magyar vagy, barátocskám?!?! honfitársam ahh…

  • 3. finsalscollons  |  November 21st, 2009 at 8:33 am

    BS. I know it is easy to rewrite history to fit into our preconceived ideas, but the German longed for a reunification, long before the Berlin wall felt.

    I remember being teenager five years before that fall and, being European and in contact with German people, the thing I remember the most is the longing for one Germany by German people, a wish I considered a piped dream back then. It was the time when we believed Soviet Union would last all our lifetimes, at least.

    Fair enough, the lands belonging to West Germany and East Germany were divided except some 75 years from 1871 to 1945. But 75 years means that an entire worldview can change. People who saw Germany being divided in 1945 didn’t remember a divided Germany (except the really old ones). They have lived all their lives in one Germany, and this was the way it was for them.

    Furthermore, even before 1871, German nationalism already considered Germany as one nation. You seem to forget that nationalism was born in Germany and this ideology separated the concepts of State and nation. They defined the nation as a community bound by bonds of language, race and culture, that is, what German people called “folk”. One of the tenets of German nationalism is that every nation SHOULD have their own State. Hegel advocated for a German state.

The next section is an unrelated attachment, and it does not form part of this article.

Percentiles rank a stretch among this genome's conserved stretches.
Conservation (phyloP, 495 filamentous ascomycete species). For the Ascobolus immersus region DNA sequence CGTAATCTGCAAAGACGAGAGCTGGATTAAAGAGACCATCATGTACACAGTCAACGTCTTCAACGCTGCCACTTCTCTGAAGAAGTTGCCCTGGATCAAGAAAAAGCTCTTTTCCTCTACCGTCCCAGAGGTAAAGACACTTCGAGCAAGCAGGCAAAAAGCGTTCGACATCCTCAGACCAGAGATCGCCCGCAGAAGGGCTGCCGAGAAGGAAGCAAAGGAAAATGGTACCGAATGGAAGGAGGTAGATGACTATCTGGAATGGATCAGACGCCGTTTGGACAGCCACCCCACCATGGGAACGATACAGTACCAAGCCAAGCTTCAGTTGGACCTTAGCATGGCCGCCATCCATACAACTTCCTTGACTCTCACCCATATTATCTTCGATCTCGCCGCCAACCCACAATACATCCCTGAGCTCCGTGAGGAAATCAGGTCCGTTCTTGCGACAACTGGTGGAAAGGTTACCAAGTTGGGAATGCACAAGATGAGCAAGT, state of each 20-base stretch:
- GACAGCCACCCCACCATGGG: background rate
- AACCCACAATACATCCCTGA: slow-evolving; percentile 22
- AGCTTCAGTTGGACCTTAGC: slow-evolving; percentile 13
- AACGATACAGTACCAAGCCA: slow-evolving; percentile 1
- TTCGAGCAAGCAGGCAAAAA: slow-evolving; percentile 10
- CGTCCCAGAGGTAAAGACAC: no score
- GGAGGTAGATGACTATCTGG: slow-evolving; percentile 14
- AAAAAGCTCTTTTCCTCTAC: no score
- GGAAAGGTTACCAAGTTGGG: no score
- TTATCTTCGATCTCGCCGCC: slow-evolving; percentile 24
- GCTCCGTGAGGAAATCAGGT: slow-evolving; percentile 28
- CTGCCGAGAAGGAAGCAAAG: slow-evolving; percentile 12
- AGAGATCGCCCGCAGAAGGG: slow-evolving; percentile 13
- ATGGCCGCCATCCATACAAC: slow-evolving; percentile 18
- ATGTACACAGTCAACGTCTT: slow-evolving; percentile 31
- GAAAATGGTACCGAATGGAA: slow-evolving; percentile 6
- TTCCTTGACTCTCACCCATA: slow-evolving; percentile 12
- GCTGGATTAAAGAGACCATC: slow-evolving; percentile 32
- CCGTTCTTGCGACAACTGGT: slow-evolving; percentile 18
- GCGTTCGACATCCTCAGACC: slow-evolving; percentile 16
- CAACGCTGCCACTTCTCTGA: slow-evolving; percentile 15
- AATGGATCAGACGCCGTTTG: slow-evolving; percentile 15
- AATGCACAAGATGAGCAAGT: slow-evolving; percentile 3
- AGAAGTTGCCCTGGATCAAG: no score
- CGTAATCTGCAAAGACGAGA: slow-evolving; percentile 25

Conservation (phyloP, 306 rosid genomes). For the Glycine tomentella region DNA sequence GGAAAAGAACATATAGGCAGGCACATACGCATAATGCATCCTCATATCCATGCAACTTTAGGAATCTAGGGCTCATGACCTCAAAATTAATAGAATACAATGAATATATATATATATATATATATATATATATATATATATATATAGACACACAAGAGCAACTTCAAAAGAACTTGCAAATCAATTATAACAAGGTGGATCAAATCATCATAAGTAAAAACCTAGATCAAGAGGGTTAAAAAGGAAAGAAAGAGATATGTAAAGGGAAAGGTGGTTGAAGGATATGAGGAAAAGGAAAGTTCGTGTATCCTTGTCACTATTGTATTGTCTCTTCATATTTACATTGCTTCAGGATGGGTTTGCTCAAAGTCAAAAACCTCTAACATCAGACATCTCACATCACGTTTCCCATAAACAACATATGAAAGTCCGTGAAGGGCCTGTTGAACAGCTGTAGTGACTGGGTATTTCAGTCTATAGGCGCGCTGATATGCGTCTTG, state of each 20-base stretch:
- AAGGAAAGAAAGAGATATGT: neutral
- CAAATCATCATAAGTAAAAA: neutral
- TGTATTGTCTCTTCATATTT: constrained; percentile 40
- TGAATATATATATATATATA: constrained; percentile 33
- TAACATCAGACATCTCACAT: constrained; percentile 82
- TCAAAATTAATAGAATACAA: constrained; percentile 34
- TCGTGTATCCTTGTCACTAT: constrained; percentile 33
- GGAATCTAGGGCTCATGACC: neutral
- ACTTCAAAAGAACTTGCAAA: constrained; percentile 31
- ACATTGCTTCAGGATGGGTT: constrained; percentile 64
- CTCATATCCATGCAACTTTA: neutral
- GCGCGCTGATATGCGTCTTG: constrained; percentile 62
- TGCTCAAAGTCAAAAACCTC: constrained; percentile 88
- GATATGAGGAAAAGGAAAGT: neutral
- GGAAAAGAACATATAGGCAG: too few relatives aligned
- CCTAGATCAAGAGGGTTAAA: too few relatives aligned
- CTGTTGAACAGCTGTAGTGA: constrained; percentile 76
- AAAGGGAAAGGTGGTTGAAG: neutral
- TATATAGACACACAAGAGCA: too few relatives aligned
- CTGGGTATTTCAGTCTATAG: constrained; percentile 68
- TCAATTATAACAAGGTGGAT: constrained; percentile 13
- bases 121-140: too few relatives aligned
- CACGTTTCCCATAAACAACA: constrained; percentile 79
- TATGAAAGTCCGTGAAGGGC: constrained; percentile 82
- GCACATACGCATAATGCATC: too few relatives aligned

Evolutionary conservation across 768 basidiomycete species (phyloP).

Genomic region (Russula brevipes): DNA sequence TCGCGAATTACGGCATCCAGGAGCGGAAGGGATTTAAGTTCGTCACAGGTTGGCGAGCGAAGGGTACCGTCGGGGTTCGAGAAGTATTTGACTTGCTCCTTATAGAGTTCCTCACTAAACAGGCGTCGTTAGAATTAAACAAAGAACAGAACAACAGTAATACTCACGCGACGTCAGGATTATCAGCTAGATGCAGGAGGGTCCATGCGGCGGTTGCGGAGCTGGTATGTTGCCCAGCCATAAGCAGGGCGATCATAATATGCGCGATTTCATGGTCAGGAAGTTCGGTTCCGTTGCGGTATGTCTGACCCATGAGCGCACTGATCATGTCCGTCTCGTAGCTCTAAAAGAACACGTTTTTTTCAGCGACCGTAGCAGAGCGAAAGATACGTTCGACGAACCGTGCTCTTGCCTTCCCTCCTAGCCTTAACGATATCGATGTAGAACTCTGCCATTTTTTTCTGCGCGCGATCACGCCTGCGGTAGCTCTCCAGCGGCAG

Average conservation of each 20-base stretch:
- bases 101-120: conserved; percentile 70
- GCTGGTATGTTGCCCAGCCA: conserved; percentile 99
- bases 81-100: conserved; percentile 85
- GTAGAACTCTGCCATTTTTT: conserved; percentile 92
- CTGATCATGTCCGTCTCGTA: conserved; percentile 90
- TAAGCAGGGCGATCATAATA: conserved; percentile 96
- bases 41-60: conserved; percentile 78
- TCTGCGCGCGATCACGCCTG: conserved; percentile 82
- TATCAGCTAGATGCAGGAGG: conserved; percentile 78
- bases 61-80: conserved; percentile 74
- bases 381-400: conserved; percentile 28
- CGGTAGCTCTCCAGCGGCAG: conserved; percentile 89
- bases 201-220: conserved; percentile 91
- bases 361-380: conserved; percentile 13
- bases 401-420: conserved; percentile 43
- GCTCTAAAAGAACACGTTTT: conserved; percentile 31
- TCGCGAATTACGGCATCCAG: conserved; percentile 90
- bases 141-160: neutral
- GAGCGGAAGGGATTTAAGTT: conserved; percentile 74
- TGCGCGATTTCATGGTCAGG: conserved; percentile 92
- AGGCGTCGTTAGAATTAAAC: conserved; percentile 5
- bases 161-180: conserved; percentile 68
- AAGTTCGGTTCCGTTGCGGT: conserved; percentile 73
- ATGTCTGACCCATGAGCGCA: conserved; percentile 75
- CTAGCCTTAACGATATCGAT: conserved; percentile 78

All nationalisms (we have some of them in my European country) carbon-copy the original German nationalism: from nation to state.

    So trying to depict reunification as something that could be avoided is false. The wish for one Germany was long. A divided Germany was only possible because of the use of the force. When the oppression by the Soviet bloc disappeared, a united Germany was inevitable.

  • 4. Rory Yeomans  |  November 9th, 2014 at 2:41 pm

    I lived in the former DDR (in Zwickau) in the late 1990s working as a language teaching assistant and what struck me most, apart from the strong sense of disillusion with the united Germany, was the even stronger sense of pride in an east German identity and the nostalgia for the former DDR, even among very young students. So, the Der Spiegel survey doesn’t surprise me: many east Germans (including some who did very well out of the changes from a material point of view) have long felt colonised by West Germany and it certainly felt like a colonisation to me. Much as I loathe him these days, Michael Ignatieff wrote a very good article about this East German ambivalence in the early 1990s – in Blood and Belonging, I think.